16 June, 2008

My Dog World War! (part 1 ???)

In last Friday's edition of Dog World, one of two (can you imagine) UK weekly newspapers entirely devoted to dog showing and other canine competitions, Andrew Brace, a judge in the upper echelons of the dog showing world, expressed in his regular column his bad opinion of infirm people who use another handler to move their dogs in the ring: "Personally I dislike this intensely" and finds it "just an insult to the judge." To read his full two paragraphs on the subject, follow this link:

Dog World June 13th

(you'll have to select "View Editions" from the top left, select 13/06/2008, navigate to page 8 and skip to halfway down the third column near the end of the article, zoom in). I will quote the lot directly after I have obtained permission from Dog World.

Naturally, Finuala and I found this opinion pretty offensive. As (full disclosure) she writes a semi-regular Gardening column for the paper, she felt less in a position to respond. So, I have taken up the cudgel, which I have emailed to the letters editor of Dog World:

Letters Page: Runners in the Show Ring (response to Andrew
Brace's June 13th column)

In his "Going Around" column in Dog World, June 13th, Andrew Brace rails against the possibly rising practice of "employing 'runners' when they presumably feel they are not fit enough to gait their dogs."

Mr. Brace's limited and cynical imagination can find only one motive for this: "...the exhibitor does not trust the judge to find their dog without their face behind it." This ignores the fact that not every exhibitor is a "face" in their given breed; many successfully show only one or two animals at a time who are primarily their pets, without joining some cliquey coterie of breeders with many champions. Many owners feel that their animals are most comfortable with their handling, and, perhaps a newsflash to Mr. Brace, take pleasure and pride in their display in the ring as a result of their effort, time and expense.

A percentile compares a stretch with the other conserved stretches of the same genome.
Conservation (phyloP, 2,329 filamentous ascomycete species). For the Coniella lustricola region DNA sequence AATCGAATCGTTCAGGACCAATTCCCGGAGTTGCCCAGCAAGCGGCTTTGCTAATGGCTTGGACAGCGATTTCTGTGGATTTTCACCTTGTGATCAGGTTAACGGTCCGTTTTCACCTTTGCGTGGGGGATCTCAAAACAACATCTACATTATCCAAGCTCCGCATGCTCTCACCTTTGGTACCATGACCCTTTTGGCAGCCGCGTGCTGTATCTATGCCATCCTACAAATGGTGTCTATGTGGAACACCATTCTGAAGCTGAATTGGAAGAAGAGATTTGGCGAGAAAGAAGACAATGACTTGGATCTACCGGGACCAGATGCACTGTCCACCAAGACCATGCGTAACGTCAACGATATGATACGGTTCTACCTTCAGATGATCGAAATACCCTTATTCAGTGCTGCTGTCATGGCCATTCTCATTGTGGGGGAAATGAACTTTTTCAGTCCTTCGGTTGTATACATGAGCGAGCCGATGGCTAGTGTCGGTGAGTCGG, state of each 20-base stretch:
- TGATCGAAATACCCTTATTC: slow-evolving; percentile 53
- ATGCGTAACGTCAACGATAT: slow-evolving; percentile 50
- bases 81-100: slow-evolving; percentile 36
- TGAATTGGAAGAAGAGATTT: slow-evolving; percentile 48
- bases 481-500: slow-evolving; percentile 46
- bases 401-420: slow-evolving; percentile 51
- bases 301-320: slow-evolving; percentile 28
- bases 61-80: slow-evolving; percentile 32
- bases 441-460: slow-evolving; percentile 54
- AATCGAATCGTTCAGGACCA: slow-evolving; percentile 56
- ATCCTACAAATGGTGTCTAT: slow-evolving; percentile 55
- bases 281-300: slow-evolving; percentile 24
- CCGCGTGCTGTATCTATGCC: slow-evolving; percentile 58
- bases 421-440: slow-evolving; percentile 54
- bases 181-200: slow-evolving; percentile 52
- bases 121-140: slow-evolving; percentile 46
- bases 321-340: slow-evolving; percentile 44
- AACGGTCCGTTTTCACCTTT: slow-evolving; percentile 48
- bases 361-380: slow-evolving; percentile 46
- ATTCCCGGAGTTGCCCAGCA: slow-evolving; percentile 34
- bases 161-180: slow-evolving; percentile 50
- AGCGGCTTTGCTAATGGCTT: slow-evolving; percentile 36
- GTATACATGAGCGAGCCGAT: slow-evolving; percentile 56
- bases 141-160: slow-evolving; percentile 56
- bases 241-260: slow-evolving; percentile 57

My wife, for example, suffered increasingly appalling arthritis in one of her hips whilst waiting for diagnosis and a subsequent operation. During this time she tried to continue enjoying showing our dog to the best of her ability and felt most qualified to stack the animal, and confident that he would move like a dream alongside someone who could actually move, not hobbled by pain. If she was having an off day, she would ask a friend to run the dog in the ring.

With the increasingly average age of the general population, and inevitably of the showing community (not to mention waiting lists for treatment), the practice of using runners cannot help but rise. I would hope that we can expect judges to look at what they should be looking at, the animal, it's confirmation and performance, not who happens to be standing behind, or along side it. Strangely this seems to be something that Mr. Brace may not be willing to do as he vents his "intense" dislike.

We can only hope that Mr. Brace can swallow his pride, look past what he sees as an "insult to the judge", and not penalize the animal or exhibitor for what is a completely irrelevant factor. Otherwise all his prejudices should be published on any schedule that lists his future judging appointments. Let's also wish him continued good health so that he should never know where his true insult lies.

Brian Tarnoff

I will of course update here should this letter be published. And follow any possible repercussions.

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